private BigInteger fNum;
        public INT(ValueBuilder aBuilder) {
            assert getType().isInteger();
            super(aBuilder);
            fNum = aBuilder.getNum();
            assert fNum != null;
        }
        public String toString() { return fNum.toString()}


    public static class REAL extends StaticValue {
        private BigDecimal fReal;

    public static class RECORD extends StaticValue {
        private List<StaticValue> fields;

I did not expect any serious performance gain since the project is very large and there are many other objects besides StaticValue. Yet, I still was surprised (experimental results are recorded interleaving between versions, so please do not think that OOP was recorded in another machine state, loaded by another process, and sorted):

Switches    OOP
32.62   34.1
30.32   33.15
30.9    31.9
30.7    31.755
30.9    31.5
30.14   31.45
30.2    31.3
33      31.2
32.4    31.137
30.4    31
30.364  30.36
30.7    29.82

Out of 30 seconds per test originally, new test finished in 31 seconds! It is a miniscule but new test takes longer! Why is the penalty? Why does the (JVM/Win/personal) machine prefer the conditional programs? Should I commit the changes into repository and continue refactoring the code into polymorphism?

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4  
Could you show a test too? –  palacsint Oct 28 '12 at 23:13
    
It is a set of integration tests of this very large project, zamiacad.sourceforge.net. Simulation tests run 30-33 seconds. So, 1 second is within the statistical uncertainty. However, I notice that conditional style fluctuations are generally 1 sec shorter. There is another test, that runs for 80 seconds and I get the same 1 second penalty. It is impossible to believe that this is a cost of loading 7 additional classes. I admit that polymorphism alone can run faster but, in the field, I am getting these results. –  Val Oct 29 '12 at 9:44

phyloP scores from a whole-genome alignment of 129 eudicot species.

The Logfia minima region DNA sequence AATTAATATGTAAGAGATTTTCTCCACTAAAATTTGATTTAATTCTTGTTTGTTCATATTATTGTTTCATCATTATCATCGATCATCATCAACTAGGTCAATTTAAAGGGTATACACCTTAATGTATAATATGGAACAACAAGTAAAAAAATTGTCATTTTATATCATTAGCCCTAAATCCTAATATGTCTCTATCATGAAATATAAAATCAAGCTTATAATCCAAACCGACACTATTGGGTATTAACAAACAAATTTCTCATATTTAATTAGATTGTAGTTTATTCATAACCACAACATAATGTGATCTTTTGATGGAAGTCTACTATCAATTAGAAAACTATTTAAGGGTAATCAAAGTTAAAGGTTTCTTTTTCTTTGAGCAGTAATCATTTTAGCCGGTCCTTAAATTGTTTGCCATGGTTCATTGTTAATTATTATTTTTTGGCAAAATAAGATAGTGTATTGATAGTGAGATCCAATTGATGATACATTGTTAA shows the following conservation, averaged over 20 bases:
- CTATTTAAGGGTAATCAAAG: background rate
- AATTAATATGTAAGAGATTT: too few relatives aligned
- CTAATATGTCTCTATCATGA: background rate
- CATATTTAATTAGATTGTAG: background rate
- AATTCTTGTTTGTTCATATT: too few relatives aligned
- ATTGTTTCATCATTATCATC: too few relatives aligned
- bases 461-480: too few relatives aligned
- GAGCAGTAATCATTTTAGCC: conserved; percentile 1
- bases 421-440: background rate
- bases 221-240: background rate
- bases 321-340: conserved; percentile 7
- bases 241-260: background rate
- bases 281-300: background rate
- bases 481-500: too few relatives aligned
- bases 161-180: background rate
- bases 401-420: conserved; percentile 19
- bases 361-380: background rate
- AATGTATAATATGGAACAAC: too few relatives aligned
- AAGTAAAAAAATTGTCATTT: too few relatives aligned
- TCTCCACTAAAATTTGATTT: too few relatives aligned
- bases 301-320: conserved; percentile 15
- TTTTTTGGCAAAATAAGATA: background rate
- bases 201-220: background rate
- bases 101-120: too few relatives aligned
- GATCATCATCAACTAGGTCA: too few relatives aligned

Why are people voting to close? This is relevant. –  codesparkle Nov 1 '12 at 10:49
    
does the tests allow for a warm up of the JIT/Hotspot Compiler? If not the values aren't really relevant. –  Jens Schauder Nov 2 '12 at 7:58
    
Of course they are irrelevant. Any data that shows something clearly and stably is irrelevant. Actually, it is your benchmark with heat up that is irrelevant. Eliminating heat up time from the benchmark deflects us away from what user will experience. We therefore also want to know whether OOP style favors the heat up time or degrades it ;) –  Val Nov 9 '12 at 15:40
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5 Answers

Have you considered using Generic type attributes?

abstract class StaticValue<T> {
  T payload;
  //...
}

class Real extends StaticValue<BigDecimal> { /*...*/ }
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It is a great idea. Though, it will not work if subtypes require type-specific behaviour and, secondly, does not answer my question, which is about performance. Otherwise, the idea is very good. –  Val Nov 15 '12 at 17:24